Friday, April 16, 2010
Five years ago I created the Tuin van Mariënhof garden blog for my friends Jeannette and Meinoud. It all started when I learned that they planned to open the gate to the garden of their monumental estate de Mariënhof to paying visitors. All they had at the time was a simple flier. That they would attract many more interested people if they had an Internet presence was obvious. At the time I had just launched my website DutchessAbroad as well as my blog Hope Filled Jars. I caught the blogging bug and was ready to spread the luv.
An avid gardener myself I derived great joy from finding relevant information to link to the posts I created from their email, intermittently adding my own content. Since I posted all texts —whether derived from my friends' email messages (heavily edited by me) or my own material— in first person plural (we, the landlords of this formidable estate) I basically operated as ghostwriter.
While I loved every minute (or rather the many hours) spent on the content of the garden blog, I often wondered why hardly anyone responded. To be honest, there was only one person (a blogger on the isle of Texel) who engaged in a conversation with me, the writer. Were the readers on to something?
Per definition ghostwriters don't get credit for what they write, it's the client who attracts all attention. In a way the role of a ghostwriter is comparable to that of a landscape architect, or a professional gardener. An important difference however, is that the designer of the lay-out of the grounds will receive credit for his or her work. The same is true of the gardeners who maintain the yard, prune trees & bushes, and keep plants bug free. People are after all always happy to brag about their hired help, unless the help is a ghostwriter.
Comments are feathers on a blogger's hat, the art of blogging is after all dialogue. Visitors of a blog address their comments to the person who "speaks to them", the voice that tells the stories. Usually that's the blogger. If readers feel engaged, if they wish to lead others to their own blog or website, or if they just want to give a thumbs up, they'll respond by leaving a comment on the blog itself.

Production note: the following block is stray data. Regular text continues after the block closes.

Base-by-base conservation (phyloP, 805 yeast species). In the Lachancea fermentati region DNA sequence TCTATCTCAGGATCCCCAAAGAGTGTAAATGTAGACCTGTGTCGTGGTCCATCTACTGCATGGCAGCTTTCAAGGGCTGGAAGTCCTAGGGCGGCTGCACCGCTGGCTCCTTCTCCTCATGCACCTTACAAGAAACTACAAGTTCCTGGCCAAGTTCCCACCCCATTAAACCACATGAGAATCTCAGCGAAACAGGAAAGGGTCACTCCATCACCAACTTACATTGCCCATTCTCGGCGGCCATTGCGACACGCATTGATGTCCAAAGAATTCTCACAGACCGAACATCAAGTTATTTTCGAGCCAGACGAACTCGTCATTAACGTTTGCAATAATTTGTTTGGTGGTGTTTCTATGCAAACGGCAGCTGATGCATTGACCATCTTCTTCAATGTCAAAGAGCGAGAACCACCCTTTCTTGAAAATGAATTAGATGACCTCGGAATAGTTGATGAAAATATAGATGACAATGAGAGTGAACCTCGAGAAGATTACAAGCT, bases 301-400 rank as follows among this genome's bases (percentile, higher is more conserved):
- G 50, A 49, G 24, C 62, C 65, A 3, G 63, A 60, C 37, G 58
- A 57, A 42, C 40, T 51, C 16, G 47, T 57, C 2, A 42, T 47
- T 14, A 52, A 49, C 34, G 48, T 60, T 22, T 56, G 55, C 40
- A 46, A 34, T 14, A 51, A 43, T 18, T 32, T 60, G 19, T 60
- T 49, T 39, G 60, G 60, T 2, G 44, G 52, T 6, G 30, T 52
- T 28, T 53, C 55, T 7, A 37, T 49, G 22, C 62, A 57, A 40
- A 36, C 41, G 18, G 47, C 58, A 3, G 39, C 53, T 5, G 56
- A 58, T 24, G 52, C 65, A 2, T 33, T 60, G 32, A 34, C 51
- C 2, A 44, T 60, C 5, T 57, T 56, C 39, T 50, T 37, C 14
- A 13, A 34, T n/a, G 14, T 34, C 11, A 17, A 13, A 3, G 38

However, if there's a discrepancy between writer and the storyteller, visitors may send their comments directly to the latter's email address, rather than honoring the writer and the storyteller at the same time by leaving a comment on the blog. A paid-for ghostwriter will live with that knowledge, she after all pockets praise in another form. How well a blogger is paid depends on the value that's put on the writing.
Think it's a goldmine? Consider the fees published by Nicola for blog post subscriptions:
1 post per month $26
4 posts per month, once a week at $24 per post
8 posts per months, two per week at $22 per post
For me blogging about the Mariënhof was not a lucrative enterprise; it was a way to help my friends, and to maintain a virtual garden in my home country. Today their email messages (heavily edited by me) combined with my own contributions add up to 260 posts. Whether browsers are looking for a picture of a blossom of a hazelnut tree, or the architectural feature inspired by Acanthus, Google will take them to the blog of an estate in a hamlet in the countryside north of Amsterdam in the Netherlands.
It's time for yours truly to focus on her own blogs and most important her book, about art, nuts and love in a cold climate.
As for readers enticing readers to post comments, I'll be working on the art of blogging/ dialogue here, at Write Day-in Day-Out, at Hope Filled Jars and occasionally at SheWrites or ExpatHAREM, and of course I'll be posting comments on blogs of participants of Dialogue2010 and other writers.